Editor’s Note: Raul A. Reyes is an attorney and member of the USA Today board of contributors. Follow him on Twitter @RaulAReyes. The opinions expressed in this commentary are solely those of the author. View more opinions on CNN.
The criticism never stops. On Friday, Rep. Alexandria Ocasio-Cortez gave a speech in New York City to the National Action Network, and her detractors pounced. A subsequent headline in the right-leaning Washington Examiner noted, “AOC adopts Southern drawl to talk to black audience.” The article noted that Ocasio-Cortez – known these days by her moniker “AOC” – exaggerated and drew out vowels in what the reporter termed “a distinct change from her usual pronunciation.”
The implication here is pretty simple: that AOC is somehow inauthentic or a phony because she altered her speech slightly in addressing a group of black voters and civil rights leaders.
This latest line of attack against AOC is laughable. Code-switching, the practice of adjusting one’s speech or vocal patterns depending on the setting, is not the exclusive province of politicians. Nor should it be the focal point of AOC’s speech. This controversy simply shows how threatened some people feel by this freshman congressman, because they are willing to critique her for virtually anything.
Although it is a linguistic term, “code-switching” is something millions of Americans do regularly. It might mean reverting to your regional accent when you make a visit back home, or it can involve seamlessly switching between two languages, like when Latinos informally speak “Spanglish.” People do it consciously and unconsciously, for a variety of reasons: to fit in with a group, to ingratiate themselves with others, or perhaps because they are comfortable doing so.
To her credit, AOC was quick to clap back at her critics. “Folks talking about my voice can step right off,” she tweeted. “Any kid who grew up in a distinct linguistic culture & had to learn to navigate class enviros at school/work knows what’s up. My Spanish is the same way.”
AOC is certainly not the first politician to engage in code-switching. Reporters have noted how Hillary Clinton and Ted Cruz, for example, have adapted their natural speaking tone or voice to various audiences. Clinton was mocked for the way she spoke before a black audience in Selma, Alabama in 2007, while Cruz has been known to have an on-again/off-again southern accent. That is not nefarious; that is politics. And the whole issue of “authenticity” is very much in the eyes of the beholder. Barack Obama was seen by some on the right as a radical secret Muslim, while other observers wondered if he was “black enough.”
What is unique about the criticism directed at AOC is how strong and unceasing it is. She has become the villain of the right in record time. And much of that criticism seems to be designed to obscure her actual message. When AOC was speaking at the gathering in New York, she said, “I’m proud to be a bartender. Ain’t nothing wrong with that… There is nothing wrong with being a working person in the United States of America.” This is an empowering statement based on her lived experience. But conservatives want to ignore AOC’s idea that there is dignity in all work, so they lash out at her delivery, in this case, her code-switching.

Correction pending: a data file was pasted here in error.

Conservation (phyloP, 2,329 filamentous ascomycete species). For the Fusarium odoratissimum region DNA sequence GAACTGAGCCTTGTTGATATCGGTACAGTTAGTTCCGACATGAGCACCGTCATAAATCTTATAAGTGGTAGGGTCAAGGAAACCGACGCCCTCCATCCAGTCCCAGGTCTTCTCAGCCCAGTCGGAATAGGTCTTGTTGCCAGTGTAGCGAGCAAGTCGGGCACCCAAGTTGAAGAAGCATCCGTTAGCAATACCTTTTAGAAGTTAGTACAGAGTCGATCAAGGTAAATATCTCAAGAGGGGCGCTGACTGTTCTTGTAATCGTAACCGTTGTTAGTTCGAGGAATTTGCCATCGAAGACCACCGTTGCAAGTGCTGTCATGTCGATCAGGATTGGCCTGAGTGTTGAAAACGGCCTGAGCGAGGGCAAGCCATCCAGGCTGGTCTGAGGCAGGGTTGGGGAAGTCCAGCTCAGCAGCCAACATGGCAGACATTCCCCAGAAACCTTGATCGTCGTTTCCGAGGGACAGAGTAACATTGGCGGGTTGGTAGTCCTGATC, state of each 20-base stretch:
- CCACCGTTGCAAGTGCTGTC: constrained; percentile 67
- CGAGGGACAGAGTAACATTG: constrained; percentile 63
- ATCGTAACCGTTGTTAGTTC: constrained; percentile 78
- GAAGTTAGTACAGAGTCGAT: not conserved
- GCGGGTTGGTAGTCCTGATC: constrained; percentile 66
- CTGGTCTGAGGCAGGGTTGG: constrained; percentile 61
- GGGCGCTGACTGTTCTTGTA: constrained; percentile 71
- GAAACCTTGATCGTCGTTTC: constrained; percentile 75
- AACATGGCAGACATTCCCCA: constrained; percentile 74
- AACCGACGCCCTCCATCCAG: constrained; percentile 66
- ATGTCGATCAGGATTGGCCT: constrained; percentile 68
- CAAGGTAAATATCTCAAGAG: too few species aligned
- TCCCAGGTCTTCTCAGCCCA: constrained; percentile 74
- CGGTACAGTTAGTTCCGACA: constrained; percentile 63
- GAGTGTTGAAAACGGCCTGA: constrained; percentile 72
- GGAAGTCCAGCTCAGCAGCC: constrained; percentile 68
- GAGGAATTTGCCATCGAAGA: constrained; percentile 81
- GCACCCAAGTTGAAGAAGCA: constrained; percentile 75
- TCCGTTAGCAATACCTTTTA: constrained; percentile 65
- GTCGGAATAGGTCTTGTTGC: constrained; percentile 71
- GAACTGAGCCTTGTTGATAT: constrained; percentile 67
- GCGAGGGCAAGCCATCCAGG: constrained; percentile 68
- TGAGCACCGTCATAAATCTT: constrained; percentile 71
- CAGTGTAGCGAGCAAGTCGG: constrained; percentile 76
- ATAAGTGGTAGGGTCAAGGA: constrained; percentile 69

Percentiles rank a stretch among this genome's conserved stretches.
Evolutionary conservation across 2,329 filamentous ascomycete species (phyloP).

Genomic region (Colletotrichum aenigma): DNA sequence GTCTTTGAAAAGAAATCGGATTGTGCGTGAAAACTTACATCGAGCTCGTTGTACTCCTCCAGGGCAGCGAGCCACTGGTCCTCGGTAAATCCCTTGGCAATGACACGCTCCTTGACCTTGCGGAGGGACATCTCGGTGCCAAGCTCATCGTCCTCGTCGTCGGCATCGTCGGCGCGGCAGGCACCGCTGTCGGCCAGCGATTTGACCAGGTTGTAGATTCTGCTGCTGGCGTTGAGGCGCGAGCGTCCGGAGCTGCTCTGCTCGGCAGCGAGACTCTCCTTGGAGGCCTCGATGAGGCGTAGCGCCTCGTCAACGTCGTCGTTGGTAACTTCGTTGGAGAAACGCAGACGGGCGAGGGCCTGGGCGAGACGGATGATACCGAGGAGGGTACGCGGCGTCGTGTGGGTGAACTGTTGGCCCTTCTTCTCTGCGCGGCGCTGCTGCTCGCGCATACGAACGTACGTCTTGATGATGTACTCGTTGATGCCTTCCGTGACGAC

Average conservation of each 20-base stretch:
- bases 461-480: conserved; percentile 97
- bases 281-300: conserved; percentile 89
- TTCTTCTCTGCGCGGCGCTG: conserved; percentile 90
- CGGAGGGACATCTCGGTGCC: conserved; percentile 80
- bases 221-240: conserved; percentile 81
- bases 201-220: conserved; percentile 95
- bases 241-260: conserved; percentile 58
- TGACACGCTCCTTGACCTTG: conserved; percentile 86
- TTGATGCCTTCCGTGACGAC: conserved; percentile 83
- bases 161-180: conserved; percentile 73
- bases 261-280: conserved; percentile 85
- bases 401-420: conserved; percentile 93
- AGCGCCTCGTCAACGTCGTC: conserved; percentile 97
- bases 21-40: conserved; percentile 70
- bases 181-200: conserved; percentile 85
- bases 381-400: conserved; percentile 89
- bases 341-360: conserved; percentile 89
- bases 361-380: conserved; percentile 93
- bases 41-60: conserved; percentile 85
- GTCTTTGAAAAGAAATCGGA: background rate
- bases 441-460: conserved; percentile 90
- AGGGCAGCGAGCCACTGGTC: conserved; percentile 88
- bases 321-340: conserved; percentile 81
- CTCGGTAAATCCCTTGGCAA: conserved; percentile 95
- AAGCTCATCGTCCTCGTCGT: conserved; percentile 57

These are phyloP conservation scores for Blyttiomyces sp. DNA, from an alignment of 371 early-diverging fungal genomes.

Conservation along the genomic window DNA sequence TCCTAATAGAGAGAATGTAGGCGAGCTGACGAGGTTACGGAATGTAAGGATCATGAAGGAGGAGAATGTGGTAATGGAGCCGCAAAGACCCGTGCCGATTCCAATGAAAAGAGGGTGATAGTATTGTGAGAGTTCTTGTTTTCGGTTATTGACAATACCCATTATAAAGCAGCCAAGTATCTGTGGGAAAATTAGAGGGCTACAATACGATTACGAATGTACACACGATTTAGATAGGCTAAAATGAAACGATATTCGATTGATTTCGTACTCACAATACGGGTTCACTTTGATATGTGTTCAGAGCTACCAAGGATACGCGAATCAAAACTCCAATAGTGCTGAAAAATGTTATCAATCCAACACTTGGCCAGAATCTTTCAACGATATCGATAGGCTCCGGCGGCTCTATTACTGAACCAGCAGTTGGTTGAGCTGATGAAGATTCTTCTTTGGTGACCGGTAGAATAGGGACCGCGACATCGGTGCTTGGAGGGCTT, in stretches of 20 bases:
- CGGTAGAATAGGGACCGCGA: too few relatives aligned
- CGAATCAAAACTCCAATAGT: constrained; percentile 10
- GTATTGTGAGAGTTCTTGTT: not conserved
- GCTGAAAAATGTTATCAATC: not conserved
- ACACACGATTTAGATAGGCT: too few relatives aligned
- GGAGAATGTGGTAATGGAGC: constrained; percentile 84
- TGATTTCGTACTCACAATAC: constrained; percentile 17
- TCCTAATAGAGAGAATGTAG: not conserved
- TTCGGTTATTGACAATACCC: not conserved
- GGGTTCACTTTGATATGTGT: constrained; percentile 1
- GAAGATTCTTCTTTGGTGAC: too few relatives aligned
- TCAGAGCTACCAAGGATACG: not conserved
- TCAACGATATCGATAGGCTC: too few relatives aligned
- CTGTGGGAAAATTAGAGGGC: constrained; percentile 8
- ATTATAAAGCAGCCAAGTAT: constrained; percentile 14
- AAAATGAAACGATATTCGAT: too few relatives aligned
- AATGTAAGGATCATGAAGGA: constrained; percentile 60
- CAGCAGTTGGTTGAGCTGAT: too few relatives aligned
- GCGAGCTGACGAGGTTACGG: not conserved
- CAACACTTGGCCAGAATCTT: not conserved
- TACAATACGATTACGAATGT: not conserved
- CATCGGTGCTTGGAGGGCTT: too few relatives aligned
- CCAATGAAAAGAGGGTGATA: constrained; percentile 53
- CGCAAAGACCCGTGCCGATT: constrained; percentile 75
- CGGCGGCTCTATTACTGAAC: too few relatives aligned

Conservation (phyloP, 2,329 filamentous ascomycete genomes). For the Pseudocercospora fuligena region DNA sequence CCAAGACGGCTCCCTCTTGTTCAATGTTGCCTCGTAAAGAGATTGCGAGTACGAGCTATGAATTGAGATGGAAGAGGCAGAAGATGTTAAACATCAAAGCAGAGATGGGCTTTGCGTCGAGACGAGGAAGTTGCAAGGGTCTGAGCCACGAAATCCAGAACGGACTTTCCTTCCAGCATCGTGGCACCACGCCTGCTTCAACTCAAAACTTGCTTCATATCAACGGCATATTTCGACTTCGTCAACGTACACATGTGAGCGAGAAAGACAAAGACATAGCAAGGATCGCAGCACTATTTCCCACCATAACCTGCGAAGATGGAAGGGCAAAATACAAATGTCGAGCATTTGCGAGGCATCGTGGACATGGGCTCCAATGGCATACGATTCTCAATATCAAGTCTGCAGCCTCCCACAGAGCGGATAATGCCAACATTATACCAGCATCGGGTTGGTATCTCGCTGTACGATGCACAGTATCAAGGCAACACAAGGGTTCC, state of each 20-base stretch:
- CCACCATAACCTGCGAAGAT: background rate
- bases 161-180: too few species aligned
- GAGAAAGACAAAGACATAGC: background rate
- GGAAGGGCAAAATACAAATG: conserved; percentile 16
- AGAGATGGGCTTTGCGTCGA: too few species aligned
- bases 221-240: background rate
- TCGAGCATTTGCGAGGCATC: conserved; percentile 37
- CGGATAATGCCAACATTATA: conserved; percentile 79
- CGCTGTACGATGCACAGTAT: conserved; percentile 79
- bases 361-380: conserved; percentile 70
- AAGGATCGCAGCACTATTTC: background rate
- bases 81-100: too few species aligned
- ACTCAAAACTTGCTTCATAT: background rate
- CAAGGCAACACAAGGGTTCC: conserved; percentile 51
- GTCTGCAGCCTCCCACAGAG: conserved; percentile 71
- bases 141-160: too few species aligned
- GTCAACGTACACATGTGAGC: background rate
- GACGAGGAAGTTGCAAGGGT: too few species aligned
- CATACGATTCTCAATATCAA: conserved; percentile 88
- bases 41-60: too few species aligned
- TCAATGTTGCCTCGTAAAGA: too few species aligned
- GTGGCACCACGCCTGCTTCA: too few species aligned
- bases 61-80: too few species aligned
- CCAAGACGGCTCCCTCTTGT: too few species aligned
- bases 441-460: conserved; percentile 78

Then again, AOC is used to an extraordinarily high level of scrutiny, much of it personal. Commentators and lawmakers have criticized her upbringing, her clothes, her living situation, even the way she danced in an old video. AOC’s reference to being proud of being a former bartender was in part a response to President Donald Trump’s attempt to dismiss her as “a wonderful young bartender.”
Why has AOC become such a lightning rod for criticism? Simple: She is an outspoken, fearless young Latina with new ideas and sharp political instincts. That is very threatening to those in power, so they take every opportunity they can to disrespect the Boston University graduate and proponent of the Green New Deal. Attacking AOC personally means that her critics won’t have to discuss her policy proposals, like taxing the super-wealthy or expanding access to health care.
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Sure, AOC is not the first politician to be subjected to pointless tests of so-called authenticity. Consider how frequently profiles of democratic presidential candidate Julian Castro mention that he is not perfectly fluent in Spanish, as if that matters. Nor is AOC perfect; she is new to Congress and likely is facing a learning curve just like other newly-elected lawmakers.
Still, it is ironic that some of the same people criticizing her speech, her style, and her use of social media are the same ones defending outrageous, offensive conduct from the current occupant of The White House. Whatever you might think about AOC, she is not a bully, a racist, or an unindicted co-conspirator. She respects the norms of government and society. She is an intelligent, independent woman. And best of all, AOC really doesn’t care what her critics think – which, to them, is probably the most infuriating thing about her.